More troublingly, competitors are sharpening their knives. Kuiper is backed by Amazon, OneWeb by billionaire Greg Wyler, and Hongyan is Chinese. Just as with electrical scooters, investors are rushing into massive production, and the results could be disastrous.
Such unbridled competition has negative consequences from the environmental point of view as well as from the security and business ones. The theory is that whoever is “first past the post” will gain near-monopoly power, cornering the potentially colossal market. We could well see several redundant satellite networks duke it out in the skies. Yet, there will be only one winner. Or none.
Privatisation of the commons
On March 9, Elon Musk claimed that thanks to Starlink, anybody “will be able to watch high-def movies, play video games and do all the things they want to do without noticing speed”. Thus, Musk explicitly underlines his wish to reinforce already massively energy-guzzling digital activities, such as video streaming and online video games.
These consume just below the whole electricity consumption of Europe – if you want figures, the world digital energy consumption of 3,834 TWh expected in 2020 is comparable to the 4,077 TWh for European electricity in 2018. Their share of world greenhouse gas emissions is already 4% and could double to 8% by 2025.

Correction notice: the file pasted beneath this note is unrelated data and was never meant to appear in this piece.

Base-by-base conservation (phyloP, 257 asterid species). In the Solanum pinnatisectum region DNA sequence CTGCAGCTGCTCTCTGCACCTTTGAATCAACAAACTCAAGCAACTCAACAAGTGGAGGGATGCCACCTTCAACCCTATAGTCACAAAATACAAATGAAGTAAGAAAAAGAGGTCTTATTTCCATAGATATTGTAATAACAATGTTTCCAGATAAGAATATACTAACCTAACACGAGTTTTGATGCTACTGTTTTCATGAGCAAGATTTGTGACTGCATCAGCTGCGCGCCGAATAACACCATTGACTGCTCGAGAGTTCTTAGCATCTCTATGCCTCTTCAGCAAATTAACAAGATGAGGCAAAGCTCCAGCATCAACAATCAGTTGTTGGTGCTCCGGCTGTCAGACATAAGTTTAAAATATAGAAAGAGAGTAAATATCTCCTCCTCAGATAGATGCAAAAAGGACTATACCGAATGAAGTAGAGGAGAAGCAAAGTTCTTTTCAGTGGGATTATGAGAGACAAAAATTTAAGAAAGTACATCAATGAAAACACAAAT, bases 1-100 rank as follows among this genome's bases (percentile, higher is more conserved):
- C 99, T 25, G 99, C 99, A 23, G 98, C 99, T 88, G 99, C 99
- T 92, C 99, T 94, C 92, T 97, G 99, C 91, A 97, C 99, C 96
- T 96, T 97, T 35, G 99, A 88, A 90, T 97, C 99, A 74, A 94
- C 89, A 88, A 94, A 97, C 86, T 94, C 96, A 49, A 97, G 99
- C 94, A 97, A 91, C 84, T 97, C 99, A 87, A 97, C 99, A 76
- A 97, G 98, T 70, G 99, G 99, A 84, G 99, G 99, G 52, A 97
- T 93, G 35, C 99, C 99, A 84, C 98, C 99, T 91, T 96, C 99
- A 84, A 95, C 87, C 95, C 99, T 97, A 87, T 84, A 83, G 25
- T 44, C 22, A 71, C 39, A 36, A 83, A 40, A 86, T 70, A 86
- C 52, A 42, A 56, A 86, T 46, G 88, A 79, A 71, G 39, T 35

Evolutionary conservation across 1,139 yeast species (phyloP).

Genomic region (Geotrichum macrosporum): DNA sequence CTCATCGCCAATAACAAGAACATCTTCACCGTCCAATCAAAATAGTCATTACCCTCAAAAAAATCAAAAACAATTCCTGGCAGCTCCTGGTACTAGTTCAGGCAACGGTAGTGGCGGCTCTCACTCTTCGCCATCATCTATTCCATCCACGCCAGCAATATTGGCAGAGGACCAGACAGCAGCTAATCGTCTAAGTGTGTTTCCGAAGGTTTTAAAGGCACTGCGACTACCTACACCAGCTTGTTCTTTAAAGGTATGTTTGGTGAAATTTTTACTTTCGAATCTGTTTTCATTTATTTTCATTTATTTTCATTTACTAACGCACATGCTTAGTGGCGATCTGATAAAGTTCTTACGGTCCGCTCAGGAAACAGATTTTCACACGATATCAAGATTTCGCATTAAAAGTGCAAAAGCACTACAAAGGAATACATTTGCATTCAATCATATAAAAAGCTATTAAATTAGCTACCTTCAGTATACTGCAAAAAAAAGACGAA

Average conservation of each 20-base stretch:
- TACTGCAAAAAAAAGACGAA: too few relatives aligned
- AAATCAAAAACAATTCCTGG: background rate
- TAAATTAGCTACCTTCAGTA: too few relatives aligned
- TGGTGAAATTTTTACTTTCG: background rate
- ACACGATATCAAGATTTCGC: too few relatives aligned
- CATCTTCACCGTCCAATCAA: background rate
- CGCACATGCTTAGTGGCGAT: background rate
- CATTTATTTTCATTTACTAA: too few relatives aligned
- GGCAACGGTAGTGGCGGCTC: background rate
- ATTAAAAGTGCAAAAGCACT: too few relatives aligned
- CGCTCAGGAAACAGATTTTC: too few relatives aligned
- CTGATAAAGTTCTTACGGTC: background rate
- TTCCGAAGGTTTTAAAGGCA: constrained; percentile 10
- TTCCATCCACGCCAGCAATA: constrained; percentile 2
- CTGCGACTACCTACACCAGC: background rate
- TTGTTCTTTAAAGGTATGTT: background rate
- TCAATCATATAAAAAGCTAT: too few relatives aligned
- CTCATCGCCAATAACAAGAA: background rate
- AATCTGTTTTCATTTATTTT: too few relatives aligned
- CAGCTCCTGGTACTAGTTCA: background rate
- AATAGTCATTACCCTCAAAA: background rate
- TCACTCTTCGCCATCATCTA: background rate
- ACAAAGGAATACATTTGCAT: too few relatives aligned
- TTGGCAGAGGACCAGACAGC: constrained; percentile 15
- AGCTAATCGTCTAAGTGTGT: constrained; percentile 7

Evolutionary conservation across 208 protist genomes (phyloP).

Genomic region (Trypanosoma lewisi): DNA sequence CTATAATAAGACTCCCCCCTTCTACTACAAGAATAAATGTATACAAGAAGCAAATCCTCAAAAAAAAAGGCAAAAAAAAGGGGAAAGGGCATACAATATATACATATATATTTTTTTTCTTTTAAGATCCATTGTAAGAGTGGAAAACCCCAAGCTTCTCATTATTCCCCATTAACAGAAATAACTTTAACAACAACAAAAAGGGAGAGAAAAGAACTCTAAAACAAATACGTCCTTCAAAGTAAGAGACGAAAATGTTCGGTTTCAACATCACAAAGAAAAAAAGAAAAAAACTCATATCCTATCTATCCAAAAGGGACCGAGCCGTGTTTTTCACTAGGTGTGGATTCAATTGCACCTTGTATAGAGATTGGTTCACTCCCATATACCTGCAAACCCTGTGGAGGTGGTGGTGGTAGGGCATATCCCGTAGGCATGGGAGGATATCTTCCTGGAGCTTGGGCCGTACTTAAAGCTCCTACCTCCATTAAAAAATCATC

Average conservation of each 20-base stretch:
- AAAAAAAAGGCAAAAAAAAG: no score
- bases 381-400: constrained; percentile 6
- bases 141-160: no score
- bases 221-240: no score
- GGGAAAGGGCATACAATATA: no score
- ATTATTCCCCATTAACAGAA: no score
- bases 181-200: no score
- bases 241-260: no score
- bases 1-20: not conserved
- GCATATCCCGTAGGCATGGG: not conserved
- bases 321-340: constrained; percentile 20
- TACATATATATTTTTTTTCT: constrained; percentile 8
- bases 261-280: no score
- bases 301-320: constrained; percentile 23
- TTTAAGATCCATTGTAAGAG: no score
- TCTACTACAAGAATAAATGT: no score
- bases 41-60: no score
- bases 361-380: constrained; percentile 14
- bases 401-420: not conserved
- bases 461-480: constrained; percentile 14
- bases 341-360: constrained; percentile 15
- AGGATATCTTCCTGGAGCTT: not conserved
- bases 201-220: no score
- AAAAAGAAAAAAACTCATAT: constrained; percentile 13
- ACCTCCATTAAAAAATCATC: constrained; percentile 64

Musk’s declaration ends on an ominous note, in essence saying “My clients will be able to do whatever they want, just as I am able to do whatever I want”. The Federal Communications Commission appears to be ready to give Musk its blessing. After all, the Commission’s space department is not shy about its priorities: authorise more satellites, faster, with much less regulation.
Thus, the American authority tasked with regulating US telecoms – which recently decided to drop the Net neutrality principle – turns a blind eye to the privatisation of space by a corporation that wants to take over the low Earth orbit region. All this in the spirit of the 2015 Commercial Space Launch Competitiveness Act, which allows US industries to “engage in the commercial exploration and exploitation of space resources”.
The 1967 Outer Space Treaty, declared outer space to be a common good of humankind. Today this may seem quaint to some, but it is more necessary than ever.
This article first appeared on The Conversation.